[ RadSafe ] TFP - next questions

Jim Hardeman Jim_Hardeman at dnr.state.ga.us
Fri Jan 6 08:13:53 CST 2006

Jim / Steve *
Thanks for such excellent responses to James' assertions. I would only add to the discussion of chemoluminescence that the whole discussion of how LSC was performed on these samples is lacking. We could get into the esoterica of dark adaptation of samples, temperature control of samples, QA/QC in terms of how many blanks / splits / duplicates were performed, etc. etc. etc. Blindly believing sample results that come spitting out of a laboratory simply because a laboratory scientist wears a white coat and the printout came out of a computer doesn't strike me as the way I would want to do business. Does the laboratory that performed these Sr-90 analyses participate in any laboratory-intercomparison programs?
My $0.02 worth ...
Jim Hardeman, Manager
Environmental Radiation Program
Environmental Protection Division
Georgia Department of Natural Resources
4220 International Parkway, Suite 100
Atlanta, GA 30354
(404) 362-2675
Fax: (404) 362-2653
E-mail: Jim_Hardeman at dnr.state.ga.us

>>> <StevenFrey at aol.com> 1/6/2006 3:11:28 >>>

Thanks, Jim. I stand corrected (was thinking C-14 rather than K-40), and am  
flattered that anyone is reading my ramblings.

As for the point that Mr. Salsman was making that "K-40 or something  instead 
of Sr-90....is killing kids", the larger response remains: there is no  
credible scientific or statistical evidence of that claim, either.


In a message dated 1/6/2006 2:40:53 A.M. Eastern Standard Time,  jimm at WPI.EDU 

Hi  Steve,  A good response, but note that K40 is not cosmogenic.  It is  a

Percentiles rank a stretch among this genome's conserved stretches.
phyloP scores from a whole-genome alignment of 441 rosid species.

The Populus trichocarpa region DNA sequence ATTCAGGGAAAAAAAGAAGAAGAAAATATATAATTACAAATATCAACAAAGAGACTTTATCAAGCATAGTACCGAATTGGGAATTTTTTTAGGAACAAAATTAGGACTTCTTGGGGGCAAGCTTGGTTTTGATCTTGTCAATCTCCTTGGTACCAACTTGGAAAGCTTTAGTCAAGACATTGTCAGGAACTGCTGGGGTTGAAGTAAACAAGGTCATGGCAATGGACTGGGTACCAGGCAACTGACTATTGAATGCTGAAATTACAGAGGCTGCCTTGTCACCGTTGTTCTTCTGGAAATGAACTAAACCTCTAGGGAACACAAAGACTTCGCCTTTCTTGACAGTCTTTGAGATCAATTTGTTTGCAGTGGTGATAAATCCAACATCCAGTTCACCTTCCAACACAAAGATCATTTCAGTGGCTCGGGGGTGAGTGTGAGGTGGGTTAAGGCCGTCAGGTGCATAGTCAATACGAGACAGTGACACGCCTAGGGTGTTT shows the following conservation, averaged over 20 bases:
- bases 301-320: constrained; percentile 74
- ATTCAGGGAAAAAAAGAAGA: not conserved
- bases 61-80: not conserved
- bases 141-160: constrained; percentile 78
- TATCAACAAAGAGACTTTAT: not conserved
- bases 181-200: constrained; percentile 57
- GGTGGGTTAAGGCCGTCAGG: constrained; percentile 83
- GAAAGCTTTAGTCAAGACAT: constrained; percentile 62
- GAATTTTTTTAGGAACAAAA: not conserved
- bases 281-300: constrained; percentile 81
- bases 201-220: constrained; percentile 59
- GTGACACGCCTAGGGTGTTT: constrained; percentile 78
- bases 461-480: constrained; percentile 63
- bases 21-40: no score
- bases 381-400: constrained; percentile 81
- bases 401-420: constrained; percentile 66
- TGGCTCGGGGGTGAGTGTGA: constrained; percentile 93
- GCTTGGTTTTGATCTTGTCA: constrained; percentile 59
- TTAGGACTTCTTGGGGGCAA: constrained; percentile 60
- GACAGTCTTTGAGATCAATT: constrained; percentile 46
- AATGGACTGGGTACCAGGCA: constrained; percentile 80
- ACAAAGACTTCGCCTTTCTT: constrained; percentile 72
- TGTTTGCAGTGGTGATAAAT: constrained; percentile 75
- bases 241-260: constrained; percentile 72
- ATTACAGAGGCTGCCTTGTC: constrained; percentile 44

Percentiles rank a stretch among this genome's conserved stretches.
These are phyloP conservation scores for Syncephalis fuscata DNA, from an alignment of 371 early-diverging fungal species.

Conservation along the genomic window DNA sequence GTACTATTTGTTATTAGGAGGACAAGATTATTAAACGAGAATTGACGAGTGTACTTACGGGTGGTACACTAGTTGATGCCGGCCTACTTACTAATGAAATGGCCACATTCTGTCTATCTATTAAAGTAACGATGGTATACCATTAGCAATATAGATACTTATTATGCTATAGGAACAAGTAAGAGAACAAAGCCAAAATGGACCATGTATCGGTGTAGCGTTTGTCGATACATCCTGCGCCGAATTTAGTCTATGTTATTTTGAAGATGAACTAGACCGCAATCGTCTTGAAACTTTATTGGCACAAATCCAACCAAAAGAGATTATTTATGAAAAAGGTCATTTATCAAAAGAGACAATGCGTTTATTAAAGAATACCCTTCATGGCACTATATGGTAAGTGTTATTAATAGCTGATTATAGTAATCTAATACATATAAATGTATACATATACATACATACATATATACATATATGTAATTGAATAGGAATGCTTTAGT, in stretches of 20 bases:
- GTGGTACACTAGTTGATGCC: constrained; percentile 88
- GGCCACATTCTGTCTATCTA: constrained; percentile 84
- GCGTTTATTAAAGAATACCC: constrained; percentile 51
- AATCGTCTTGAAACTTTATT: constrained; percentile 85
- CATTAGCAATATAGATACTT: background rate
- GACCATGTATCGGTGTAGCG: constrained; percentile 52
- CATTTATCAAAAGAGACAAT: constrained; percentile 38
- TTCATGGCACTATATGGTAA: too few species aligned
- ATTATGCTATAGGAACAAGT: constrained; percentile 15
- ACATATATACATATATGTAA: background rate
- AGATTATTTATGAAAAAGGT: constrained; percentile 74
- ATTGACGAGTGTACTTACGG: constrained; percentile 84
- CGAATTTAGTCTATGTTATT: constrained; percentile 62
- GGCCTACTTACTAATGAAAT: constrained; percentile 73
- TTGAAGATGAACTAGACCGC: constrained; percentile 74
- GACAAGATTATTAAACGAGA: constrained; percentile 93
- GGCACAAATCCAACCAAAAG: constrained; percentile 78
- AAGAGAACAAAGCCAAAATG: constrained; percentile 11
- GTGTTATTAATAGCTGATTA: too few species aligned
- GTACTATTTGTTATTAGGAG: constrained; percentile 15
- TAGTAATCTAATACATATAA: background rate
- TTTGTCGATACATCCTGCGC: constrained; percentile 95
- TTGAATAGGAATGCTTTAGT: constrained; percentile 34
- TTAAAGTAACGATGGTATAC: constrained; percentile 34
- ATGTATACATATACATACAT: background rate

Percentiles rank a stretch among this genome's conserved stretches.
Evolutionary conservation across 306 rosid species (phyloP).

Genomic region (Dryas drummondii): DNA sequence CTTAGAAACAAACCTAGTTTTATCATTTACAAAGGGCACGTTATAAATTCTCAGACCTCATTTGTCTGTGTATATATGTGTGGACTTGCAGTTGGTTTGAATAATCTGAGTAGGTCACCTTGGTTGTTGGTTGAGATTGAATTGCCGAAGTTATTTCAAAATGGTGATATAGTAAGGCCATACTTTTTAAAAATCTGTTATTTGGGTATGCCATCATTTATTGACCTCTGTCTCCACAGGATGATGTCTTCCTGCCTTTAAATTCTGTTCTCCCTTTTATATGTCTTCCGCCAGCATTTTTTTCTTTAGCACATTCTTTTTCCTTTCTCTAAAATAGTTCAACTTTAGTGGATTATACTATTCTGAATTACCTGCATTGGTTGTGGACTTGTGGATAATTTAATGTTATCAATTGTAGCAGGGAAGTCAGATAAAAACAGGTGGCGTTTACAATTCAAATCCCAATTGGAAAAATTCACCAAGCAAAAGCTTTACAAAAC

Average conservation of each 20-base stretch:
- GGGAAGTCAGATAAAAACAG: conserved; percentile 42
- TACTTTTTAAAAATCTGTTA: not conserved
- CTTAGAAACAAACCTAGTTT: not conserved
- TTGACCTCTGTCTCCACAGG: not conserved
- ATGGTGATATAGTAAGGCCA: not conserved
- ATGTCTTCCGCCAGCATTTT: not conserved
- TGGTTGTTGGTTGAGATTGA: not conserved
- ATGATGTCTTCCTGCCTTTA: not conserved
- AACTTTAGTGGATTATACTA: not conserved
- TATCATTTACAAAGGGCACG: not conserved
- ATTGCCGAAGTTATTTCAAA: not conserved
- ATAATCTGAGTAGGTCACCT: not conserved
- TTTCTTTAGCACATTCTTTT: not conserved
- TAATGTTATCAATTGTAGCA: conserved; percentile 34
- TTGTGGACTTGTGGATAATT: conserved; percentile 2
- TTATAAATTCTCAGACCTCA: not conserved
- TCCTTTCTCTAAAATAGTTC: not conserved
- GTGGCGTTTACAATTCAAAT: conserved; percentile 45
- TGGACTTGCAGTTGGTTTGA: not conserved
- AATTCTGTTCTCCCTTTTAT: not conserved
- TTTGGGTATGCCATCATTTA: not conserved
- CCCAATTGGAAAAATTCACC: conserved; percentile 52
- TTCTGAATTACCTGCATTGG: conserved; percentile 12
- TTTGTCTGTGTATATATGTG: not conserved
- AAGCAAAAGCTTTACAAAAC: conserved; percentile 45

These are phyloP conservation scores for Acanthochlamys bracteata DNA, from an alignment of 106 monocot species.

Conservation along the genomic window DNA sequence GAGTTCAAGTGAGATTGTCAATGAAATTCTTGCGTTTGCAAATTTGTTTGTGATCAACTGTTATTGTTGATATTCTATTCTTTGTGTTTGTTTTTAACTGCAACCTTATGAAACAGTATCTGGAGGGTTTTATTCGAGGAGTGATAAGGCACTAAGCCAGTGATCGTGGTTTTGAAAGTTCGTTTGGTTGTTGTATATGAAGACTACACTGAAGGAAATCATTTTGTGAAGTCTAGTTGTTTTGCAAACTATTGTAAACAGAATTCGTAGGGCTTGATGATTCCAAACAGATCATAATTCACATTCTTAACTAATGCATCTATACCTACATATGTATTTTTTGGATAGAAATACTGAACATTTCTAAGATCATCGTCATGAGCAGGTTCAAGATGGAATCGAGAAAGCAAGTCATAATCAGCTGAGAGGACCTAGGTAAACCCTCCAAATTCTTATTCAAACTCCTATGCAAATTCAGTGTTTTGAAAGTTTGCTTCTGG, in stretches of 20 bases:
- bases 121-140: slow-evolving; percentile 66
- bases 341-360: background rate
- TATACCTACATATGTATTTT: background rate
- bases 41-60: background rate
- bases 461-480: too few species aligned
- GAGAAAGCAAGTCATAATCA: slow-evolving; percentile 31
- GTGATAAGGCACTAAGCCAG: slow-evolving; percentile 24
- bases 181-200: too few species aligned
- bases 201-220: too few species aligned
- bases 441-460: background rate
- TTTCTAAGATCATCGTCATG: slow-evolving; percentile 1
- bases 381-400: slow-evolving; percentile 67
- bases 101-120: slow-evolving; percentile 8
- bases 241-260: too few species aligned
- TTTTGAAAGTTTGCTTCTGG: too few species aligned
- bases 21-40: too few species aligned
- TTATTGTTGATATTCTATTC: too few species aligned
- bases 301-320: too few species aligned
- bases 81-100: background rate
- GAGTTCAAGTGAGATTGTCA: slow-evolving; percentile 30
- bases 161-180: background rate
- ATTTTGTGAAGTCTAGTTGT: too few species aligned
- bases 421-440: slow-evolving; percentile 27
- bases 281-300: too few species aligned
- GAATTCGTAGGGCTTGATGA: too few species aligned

primordial radionuclide, half-life 1.3 billion years, and makes up  0.000117
of natural potassium, which is essential for biology to function,  and is a
significant source of direct radiation from the ground, especially  in those
areas that have low natural uranium and thorium  concentrations.

Regards, Jim Muckerheide

> -----Original  Message-----
> From: radsafe-bounces at radlab.nl  [mailto:radsafe-bounces at radlab.nl] On
> Behalf Of  StevenFrey at aol.com
> Sent: Thursday, January 05, 2006 7:46 PM
>  To: james at bovik.org; radsafe at radlab.nl
> Subject: Re: [ RadSafe ] TFP -  next questions
> Hi James, pretty entertaining  comments. Couple thoughts:
> - you suggest that the nuclear  power industry should bear the cost for
> sampling bone to help  understand the tooth results. I would counter
> suggest that
> it  is the responsibility of the study producers to do that, since it is
>  they
> who  are making the suggestion (read: veiled claim) claim  that there  is
> causation.
> - chemoluminescence is  not contamination. It is a source of counting error
> in liquid  scintillation samples in which fluorescence photons produced
> from  the
>  interaction of the sample material with the cocktail will  produce  counts.
> And lots of them, even in ordinary cases.  Radioactivity does not  have to
> be
> present in the sample  to produce it. That is why care in sample
> preparation is
>  vital.  Having a liquid scintillation counter that can   automatically
> detect
> and discount chemoluminescence counts  would help, too. The  Report makes
> no
> mention of whether  chemoluminescence was anticipated or  discounted.
> - Why  did the study producers apparently not split their tooth samples and
>  send them to multiple labs? Relying on only one lab, and that one  being
> selected by the study producer, eliminates objectivity from  the  claimed
> results.
> - Your quoting of cancer  statistics below is missing any objective
> causative
> mechanism  that nuclear power caused it. There could be other  sources of
>  error that were not identified in the Report as having been   considered.
> For
> example, chemical exposure, air  pollution,  lifestyle, gerrymandering of
> the
> statistics  themselves, and so on.  Besides, there are other, much better
>  controlled
> data, that indicates  that at low doses, there is no  increase in cancer
> rates
> among the  studied individuals.  The DOE Nuclear Shipyard Worker Study is
> one
> such data  set,  and it involved a pretty convincing study population of
>  many